Bumbo Recall and the Perils of Elevated Seats

The many recalls for the Bumbo baby seat – including the most recent, calling for installation of a seatbelt on the current bumbo seat, brings to mind a pet peeve: parental misconception that any infant seat intended for the floor will be equally stable on an elevated surface.

At my clinic, it is not an uncommon sight to walk into a patient’s room to find parents sitting in chairs with their infant carseat placed on its own on the examination table. The infant in this case is not in the parents’ arms – as I would hope – but is instead strapped into the carseat.  And this, my friends, is a big no-no. I immediately put the infant seat on the floor, and we talk.  While this all-too-frequent incident is a scary thing for me, it gives the fortuitous opportunity to discuss a safety issue as it is happening.

It’s an easy mistake to make.  Carseats, bouncers, and frequently Bumbos have a lovely stable appearance and nice wide bases. If I can put a lamp on a table, why not a baby seat? Well, the lamp has one important thing missing: a baby. Baby is a most unstable device; even little mini infant baby.  And while only our pocketbooks and vacuums will make noise if a lamp falls off a table, the baby is a different story altogether. Do you and your baby a favor and, never put a baby seating device on an elevated surface, unless it is specifically intended to be there (e.g. baby high chair seat adapters)!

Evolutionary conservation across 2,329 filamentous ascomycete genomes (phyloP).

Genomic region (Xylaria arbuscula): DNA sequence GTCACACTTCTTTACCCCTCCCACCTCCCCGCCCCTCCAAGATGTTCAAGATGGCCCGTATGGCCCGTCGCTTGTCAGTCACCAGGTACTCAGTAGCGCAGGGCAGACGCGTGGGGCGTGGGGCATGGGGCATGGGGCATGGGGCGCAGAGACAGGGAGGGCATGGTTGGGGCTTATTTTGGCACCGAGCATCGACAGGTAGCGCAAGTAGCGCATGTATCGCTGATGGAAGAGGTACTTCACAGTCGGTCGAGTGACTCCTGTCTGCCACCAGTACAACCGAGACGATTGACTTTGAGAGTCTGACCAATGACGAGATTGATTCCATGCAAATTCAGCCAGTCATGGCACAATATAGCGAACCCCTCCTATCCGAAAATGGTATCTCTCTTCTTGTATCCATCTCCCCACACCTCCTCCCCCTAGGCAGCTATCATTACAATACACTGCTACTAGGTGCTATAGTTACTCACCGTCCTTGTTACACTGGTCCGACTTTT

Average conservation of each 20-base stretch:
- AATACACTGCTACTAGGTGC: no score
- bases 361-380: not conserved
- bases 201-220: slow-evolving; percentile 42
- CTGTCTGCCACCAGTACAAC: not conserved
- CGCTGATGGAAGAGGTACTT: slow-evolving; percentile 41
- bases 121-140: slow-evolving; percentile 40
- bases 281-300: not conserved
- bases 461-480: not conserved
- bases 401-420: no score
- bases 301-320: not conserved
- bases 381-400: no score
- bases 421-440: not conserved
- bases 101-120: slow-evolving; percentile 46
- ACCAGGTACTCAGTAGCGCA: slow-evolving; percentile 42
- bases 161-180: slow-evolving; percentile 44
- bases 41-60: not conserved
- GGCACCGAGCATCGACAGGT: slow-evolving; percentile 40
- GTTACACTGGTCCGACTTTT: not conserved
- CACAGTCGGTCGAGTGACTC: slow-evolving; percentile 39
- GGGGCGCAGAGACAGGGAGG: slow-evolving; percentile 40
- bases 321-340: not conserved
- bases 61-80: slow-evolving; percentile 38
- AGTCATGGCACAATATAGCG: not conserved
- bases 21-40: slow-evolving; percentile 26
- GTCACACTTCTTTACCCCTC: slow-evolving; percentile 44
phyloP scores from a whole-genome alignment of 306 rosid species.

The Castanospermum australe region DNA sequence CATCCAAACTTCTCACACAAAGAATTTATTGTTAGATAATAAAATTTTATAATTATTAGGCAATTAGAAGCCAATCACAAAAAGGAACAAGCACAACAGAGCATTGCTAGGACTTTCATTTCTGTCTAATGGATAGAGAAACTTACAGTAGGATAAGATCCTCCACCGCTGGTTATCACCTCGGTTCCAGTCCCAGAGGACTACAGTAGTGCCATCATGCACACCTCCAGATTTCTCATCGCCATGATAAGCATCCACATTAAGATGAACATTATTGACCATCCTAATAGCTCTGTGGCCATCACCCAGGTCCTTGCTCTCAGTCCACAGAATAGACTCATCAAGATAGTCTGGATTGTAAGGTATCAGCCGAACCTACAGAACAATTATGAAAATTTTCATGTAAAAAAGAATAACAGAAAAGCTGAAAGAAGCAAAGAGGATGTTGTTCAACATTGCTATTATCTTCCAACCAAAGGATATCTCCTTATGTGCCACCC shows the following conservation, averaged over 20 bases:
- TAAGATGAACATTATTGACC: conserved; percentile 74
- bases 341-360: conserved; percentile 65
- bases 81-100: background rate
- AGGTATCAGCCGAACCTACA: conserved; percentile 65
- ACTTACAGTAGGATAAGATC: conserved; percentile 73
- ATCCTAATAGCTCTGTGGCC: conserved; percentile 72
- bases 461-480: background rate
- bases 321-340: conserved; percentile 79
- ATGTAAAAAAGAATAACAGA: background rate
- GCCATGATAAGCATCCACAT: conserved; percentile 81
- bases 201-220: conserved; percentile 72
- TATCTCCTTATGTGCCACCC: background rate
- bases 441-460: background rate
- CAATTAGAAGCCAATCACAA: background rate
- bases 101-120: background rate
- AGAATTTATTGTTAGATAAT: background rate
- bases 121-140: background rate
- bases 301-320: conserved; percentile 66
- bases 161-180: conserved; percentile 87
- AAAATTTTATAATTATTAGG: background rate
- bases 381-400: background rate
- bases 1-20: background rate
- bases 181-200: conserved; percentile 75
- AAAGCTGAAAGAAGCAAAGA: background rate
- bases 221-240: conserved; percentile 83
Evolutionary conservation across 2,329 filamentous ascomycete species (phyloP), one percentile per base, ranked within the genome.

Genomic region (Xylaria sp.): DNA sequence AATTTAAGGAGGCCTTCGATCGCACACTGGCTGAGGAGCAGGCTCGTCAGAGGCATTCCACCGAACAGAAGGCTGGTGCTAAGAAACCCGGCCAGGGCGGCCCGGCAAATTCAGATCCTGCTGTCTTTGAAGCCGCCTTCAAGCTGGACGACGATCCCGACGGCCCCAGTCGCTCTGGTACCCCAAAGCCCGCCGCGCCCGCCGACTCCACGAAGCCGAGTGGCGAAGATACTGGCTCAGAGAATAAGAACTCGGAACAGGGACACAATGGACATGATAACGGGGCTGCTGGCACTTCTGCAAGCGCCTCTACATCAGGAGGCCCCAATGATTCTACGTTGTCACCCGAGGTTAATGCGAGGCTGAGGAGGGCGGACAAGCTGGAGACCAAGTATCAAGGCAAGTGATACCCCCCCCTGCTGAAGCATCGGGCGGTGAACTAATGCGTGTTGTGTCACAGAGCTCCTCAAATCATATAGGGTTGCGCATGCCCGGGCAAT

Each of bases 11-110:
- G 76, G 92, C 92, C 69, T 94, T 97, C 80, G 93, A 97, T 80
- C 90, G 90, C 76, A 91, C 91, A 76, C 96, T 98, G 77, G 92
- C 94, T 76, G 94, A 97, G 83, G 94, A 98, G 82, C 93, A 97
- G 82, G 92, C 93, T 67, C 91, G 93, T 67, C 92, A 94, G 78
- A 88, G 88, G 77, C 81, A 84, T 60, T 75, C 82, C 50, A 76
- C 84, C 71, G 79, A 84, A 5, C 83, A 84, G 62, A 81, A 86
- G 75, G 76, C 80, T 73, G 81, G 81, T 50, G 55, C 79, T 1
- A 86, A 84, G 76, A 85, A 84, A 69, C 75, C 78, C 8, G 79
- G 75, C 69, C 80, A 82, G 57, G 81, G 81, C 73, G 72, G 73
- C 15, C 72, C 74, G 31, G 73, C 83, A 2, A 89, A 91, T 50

Generally speaking, I am not a fan of Bumbo seat. I would not want to put a baby in a device that forces a sitting position while developmentally the child is not able to sit unsupported on his own. I’d rather just have the baby figure it out themselves and eventually sit up. But the bottom line is that the Bumbo seat was never meant to be on an elevated surface. What makes me uncomfortable about this whole recall to install seatbelts, is that I fear that it will do little to change parental behavior. The company’s initial move to place more warning stickers on Bumbo seats did nothing to decrease injuries.  Imagine the scenario now: parent puts child in a seatbelted Bumbo and then parent leaves the room, only to return to find that the child has managed to tip over the Bumbo, and is now partly entrapped because they are now belted into the seat.

I hope that parents take care to observe their children when using such devices. Better, still: just don’t buy them.  They are not necessary so why spend the money?